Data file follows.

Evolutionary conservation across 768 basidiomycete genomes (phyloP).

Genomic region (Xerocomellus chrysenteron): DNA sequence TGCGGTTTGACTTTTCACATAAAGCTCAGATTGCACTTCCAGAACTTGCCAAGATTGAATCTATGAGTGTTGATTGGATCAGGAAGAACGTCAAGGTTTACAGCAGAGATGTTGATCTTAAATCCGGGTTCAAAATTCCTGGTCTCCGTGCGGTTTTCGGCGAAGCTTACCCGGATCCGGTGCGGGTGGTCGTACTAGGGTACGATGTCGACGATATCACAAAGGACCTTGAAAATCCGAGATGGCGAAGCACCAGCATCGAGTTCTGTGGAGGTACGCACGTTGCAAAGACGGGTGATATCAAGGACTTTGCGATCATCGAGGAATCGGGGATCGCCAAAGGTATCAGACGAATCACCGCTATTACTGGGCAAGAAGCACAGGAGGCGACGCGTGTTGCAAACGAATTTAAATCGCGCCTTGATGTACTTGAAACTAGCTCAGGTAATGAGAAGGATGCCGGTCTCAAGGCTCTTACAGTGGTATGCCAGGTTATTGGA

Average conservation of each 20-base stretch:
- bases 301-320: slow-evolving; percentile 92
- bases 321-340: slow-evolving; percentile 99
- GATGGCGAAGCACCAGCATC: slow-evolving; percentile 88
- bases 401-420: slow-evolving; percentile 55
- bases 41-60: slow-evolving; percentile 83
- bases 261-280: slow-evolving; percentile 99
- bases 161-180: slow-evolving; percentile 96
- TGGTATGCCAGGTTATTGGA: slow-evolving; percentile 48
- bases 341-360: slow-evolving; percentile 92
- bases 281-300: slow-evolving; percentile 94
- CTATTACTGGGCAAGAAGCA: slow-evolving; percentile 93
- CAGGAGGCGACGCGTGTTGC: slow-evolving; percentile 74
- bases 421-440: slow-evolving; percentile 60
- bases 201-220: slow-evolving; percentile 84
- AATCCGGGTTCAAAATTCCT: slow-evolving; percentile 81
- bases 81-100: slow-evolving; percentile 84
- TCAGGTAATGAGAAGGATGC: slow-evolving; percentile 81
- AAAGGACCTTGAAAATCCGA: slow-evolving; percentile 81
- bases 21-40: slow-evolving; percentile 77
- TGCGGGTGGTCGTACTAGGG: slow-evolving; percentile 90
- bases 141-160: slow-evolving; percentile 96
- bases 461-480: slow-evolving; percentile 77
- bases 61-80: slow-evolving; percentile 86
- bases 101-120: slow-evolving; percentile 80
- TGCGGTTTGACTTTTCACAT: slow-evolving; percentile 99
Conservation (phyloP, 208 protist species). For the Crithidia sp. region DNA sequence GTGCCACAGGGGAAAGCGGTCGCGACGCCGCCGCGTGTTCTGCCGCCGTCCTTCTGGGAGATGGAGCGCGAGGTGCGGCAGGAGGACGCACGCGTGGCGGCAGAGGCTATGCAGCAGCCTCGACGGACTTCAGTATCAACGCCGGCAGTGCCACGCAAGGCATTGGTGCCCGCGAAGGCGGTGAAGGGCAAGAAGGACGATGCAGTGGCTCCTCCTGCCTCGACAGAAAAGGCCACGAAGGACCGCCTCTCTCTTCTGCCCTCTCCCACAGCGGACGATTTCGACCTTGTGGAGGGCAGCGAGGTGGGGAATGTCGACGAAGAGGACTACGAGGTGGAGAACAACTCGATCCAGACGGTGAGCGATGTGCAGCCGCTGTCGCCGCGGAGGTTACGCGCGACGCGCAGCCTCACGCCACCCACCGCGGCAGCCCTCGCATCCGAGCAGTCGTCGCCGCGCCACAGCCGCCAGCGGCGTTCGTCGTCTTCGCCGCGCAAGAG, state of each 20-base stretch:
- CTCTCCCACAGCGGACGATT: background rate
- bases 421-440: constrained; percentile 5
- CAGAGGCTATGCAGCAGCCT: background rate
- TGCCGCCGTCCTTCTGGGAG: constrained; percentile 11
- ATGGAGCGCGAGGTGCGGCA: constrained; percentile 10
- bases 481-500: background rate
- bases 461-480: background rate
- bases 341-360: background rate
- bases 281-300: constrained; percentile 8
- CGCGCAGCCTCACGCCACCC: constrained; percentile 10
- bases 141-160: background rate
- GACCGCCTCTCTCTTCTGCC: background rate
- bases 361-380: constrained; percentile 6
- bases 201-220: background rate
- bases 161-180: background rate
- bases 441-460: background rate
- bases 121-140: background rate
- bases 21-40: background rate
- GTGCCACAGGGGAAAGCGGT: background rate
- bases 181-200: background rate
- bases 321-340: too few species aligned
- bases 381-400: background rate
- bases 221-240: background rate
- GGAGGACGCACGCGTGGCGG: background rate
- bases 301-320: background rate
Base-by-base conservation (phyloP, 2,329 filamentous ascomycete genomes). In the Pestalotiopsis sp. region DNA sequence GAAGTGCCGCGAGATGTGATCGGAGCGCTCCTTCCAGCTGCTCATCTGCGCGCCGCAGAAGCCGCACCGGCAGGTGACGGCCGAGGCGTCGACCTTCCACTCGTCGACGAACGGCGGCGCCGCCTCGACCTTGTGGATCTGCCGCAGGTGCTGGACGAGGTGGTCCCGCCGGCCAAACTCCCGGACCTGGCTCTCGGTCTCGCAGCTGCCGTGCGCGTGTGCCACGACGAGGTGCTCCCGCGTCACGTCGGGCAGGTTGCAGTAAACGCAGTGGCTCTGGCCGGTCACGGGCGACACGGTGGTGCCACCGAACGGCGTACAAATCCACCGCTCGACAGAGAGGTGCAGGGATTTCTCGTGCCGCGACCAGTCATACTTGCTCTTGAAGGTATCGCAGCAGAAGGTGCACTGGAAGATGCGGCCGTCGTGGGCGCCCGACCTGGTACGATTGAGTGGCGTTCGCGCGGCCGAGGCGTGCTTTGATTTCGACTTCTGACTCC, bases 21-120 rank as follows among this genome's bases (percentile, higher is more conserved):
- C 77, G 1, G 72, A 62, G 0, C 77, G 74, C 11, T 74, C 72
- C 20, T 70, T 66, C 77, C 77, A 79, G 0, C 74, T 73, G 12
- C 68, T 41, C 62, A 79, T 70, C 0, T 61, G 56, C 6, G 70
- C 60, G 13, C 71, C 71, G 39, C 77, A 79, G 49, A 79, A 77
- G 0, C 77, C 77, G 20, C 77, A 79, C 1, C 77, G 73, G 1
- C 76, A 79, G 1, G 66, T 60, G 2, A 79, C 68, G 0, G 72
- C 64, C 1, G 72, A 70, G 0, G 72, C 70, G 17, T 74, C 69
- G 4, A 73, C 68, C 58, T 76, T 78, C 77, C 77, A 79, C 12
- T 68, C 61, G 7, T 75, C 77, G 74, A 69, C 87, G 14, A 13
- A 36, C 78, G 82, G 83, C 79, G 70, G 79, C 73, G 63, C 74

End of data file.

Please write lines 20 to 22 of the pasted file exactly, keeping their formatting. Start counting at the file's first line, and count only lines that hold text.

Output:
- TCAGGTAATGAGAAGGATGC: slow-evolving; percentile 81
- AAAGGACCTTGAAAATCCGA: slow-evolving; percentile 81
- bases 21-40: slow-evolving; percentile 77